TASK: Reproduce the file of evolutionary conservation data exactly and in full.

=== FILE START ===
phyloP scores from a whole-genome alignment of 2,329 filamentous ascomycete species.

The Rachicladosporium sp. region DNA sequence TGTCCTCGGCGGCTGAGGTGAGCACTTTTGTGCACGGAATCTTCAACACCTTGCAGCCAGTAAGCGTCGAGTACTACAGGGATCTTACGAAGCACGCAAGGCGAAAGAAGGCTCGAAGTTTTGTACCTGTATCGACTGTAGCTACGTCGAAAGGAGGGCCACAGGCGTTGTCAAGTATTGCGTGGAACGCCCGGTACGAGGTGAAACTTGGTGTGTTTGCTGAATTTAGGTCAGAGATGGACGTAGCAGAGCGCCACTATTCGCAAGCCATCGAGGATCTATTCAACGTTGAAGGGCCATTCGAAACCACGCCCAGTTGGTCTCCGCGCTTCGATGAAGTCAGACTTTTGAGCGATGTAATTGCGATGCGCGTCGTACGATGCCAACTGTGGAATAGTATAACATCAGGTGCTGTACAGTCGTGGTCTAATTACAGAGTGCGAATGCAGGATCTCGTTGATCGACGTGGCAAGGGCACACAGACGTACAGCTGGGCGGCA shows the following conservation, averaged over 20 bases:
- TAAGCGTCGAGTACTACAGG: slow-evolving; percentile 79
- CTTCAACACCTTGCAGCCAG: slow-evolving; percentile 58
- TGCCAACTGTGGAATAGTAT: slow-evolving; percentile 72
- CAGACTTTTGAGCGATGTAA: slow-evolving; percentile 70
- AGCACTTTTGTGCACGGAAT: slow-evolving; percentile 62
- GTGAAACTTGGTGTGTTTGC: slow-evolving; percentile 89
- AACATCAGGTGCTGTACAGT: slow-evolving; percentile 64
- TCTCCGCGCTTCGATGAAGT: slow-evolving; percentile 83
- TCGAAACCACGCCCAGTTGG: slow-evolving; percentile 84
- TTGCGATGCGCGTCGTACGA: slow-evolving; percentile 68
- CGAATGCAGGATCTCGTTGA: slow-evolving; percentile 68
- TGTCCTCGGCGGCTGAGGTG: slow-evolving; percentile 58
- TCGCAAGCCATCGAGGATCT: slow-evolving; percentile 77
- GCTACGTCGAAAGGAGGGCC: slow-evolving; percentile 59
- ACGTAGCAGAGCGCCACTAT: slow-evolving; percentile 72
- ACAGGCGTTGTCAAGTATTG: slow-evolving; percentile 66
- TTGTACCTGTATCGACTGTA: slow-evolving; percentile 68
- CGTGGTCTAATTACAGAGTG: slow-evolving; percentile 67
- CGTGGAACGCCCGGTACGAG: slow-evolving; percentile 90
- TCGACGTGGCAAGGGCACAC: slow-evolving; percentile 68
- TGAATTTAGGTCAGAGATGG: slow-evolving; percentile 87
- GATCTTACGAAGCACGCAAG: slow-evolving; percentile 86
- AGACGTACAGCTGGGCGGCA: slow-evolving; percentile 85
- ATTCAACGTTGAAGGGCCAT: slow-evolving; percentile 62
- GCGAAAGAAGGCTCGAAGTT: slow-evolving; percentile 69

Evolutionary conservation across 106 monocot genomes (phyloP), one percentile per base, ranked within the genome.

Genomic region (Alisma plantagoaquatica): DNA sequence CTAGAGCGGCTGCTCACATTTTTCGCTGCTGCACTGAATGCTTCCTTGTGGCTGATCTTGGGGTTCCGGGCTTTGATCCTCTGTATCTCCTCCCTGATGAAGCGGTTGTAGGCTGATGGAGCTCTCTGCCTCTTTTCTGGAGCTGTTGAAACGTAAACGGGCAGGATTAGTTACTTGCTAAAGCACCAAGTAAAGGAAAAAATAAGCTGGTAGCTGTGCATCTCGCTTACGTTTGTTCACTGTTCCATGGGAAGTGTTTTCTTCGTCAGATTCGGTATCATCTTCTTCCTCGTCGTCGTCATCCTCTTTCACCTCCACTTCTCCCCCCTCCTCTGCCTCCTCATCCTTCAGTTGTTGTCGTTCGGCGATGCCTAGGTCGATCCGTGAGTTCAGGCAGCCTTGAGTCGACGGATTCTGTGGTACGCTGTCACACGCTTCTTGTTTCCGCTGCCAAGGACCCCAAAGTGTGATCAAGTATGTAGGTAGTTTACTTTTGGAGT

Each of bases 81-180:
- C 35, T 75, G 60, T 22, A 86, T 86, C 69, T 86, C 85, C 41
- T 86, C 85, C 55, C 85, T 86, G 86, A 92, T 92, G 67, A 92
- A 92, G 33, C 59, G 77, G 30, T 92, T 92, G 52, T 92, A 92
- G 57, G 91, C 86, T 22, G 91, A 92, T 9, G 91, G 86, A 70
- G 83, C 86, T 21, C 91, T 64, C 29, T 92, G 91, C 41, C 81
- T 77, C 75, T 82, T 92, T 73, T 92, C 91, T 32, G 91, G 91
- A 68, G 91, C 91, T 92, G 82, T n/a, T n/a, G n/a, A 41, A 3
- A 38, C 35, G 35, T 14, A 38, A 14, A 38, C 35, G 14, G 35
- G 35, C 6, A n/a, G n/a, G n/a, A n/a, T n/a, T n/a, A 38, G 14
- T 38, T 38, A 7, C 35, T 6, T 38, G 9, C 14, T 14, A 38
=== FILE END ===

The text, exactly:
phyloP scores from a whole-genome alignment of 2,329 filamentous ascomycete species.

The Rachicladosporium sp. region DNA sequence TGTCCTCGGCGGCTGAGGTGAGCACTTTTGTGCACGGAATCTTCAACACCTTGCAGCCAGTAAGCGTCGAGTACTACAGGGATCTTACGAAGCACGCAAGGCGAAAGAAGGCTCGAAGTTTTGTACCTGTATCGACTGTAGCTACGTCGAAAGGAGGGCCACAGGCGTTGTCAAGTATTGCGTGGAACGCCCGGTACGAGGTGAAACTTGGTGTGTTTGCTGAATTTAGGTCAGAGATGGACGTAGCAGAGCGCCACTATTCGCAAGCCATCGAGGATCTATTCAACGTTGAAGGGCCATTCGAAACCACGCCCAGTTGGTCTCCGCGCTTCGATGAAGTCAGACTTTTGAGCGATGTAATTGCGATGCGCGTCGTACGATGCCAACTGTGGAATAGTATAACATCAGGTGCTGTACAGTCGTGGTCTAATTACAGAGTGCGAATGCAGGATCTCGTTGATCGACGTGGCAAGGGCACACAGACGTACAGCTGGGCGGCA shows the following conservation, averaged over 20 bases:
- TAAGCGTCGAGTACTACAGG: slow-evolving; percentile 79
- CTTCAACACCTTGCAGCCAG: slow-evolving; percentile 58
- TGCCAACTGTGGAATAGTAT: slow-evolving; percentile 72
- CAGACTTTTGAGCGATGTAA: slow-evolving; percentile 70
- AGCACTTTTGTGCACGGAAT: slow-evolving; percentile 62
- GTGAAACTTGGTGTGTTTGC: slow-evolving; percentile 89
- AACATCAGGTGCTGTACAGT: slow-evolving; percentile 64
- TCTCCGCGCTTCGATGAAGT: slow-evolving; percentile 83
- TCGAAACCACGCCCAGTTGG: slow-evolving; percentile 84
- TTGCGATGCGCGTCGTACGA: slow-evolving; percentile 68
- CGAATGCAGGATCTCGTTGA: slow-evolving; percentile 68
- TGTCCTCGGCGGCTGAGGTG: slow-evolving; percentile 58
- TCGCAAGCCATCGAGGATCT: slow-evolving; percentile 77
- GCTACGTCGAAAGGAGGGCC: slow-evolving; percentile 59
- ACGTAGCAGAGCGCCACTAT: slow-evolving; percentile 72
- ACAGGCGTTGTCAAGTATTG: slow-evolving; percentile 66
- TTGTACCTGTATCGACTGTA: slow-evolving; percentile 68
- CGTGGTCTAATTACAGAGTG: slow-evolving; percentile 67
- CGTGGAACGCCCGGTACGAG: slow-evolving; percentile 90
- TCGACGTGGCAAGGGCACAC: slow-evolving; percentile 68
- TGAATTTAGGTCAGAGATGG: slow-evolving; percentile 87
- GATCTTACGAAGCACGCAAG: slow-evolving; percentile 86
- AGACGTACAGCTGGGCGGCA: slow-evolving; percentile 85
- ATTCAACGTTGAAGGGCCAT: slow-evolving; percentile 62
- GCGAAAGAAGGCTCGAAGTT: slow-evolving; percentile 69

Evolutionary conservation across 106 monocot genomes (phyloP), one percentile per base, ranked within the genome.

Genomic region (Alisma plantagoaquatica): DNA sequence CTAGAGCGGCTGCTCACATTTTTCGCTGCTGCACTGAATGCTTCCTTGTGGCTGATCTTGGGGTTCCGGGCTTTGATCCTCTGTATCTCCTCCCTGATGAAGCGGTTGTAGGCTGATGGAGCTCTCTGCCTCTTTTCTGGAGCTGTTGAAACGTAAACGGGCAGGATTAGTTACTTGCTAAAGCACCAAGTAAAGGAAAAAATAAGCTGGTAGCTGTGCATCTCGCTTACGTTTGTTCACTGTTCCATGGGAAGTGTTTTCTTCGTCAGATTCGGTATCATCTTCTTCCTCGTCGTCGTCATCCTCTTTCACCTCCACTTCTCCCCCCTCCTCTGCCTCCTCATCCTTCAGTTGTTGTCGTTCGGCGATGCCTAGGTCGATCCGTGAGTTCAGGCAGCCTTGAGTCGACGGATTCTGTGGTACGCTGTCACACGCTTCTTGTTTCCGCTGCCAAGGACCCCAAAGTGTGATCAAGTATGTAGGTAGTTTACTTTTGGAGT

Each of bases 81-180:
- C 35, T 75, G 60, T 22, A 86, T 86, C 69, T 86, C 85, C 41
- T 86, C 85, C 55, C 85, T 86, G 86, A 92, T 92, G 67, A 92
- A 92, G 33, C 59, G 77, G 30, T 92, T 92, G 52, T 92, A 92
- G 57, G 91, C 86, T 22, G 91, A 92, T 9, G 91, G 86, A 70
- G 83, C 86, T 21, C 91, T 64, C 29, T 92, G 91, C 41, C 81
- T 77, C 75, T 82, T 92, T 73, T 92, C 91, T 32, G 91, G 91
- A 68, G 91, C 91, T 92, G 82, T n/a, T n/a, G n/a, A 41, A 3
- A 38, C 35, G 35, T 14, A 38, A 14, A 38, C 35, G 14, G 35
- G 35, C 6, A n/a, G n/a, G n/a, A n/a, T n/a, T n/a, A 38, G 14
- T 38, T 38, A 7, C 35, T 6, T 38, G 9, C 14, T 14, A 38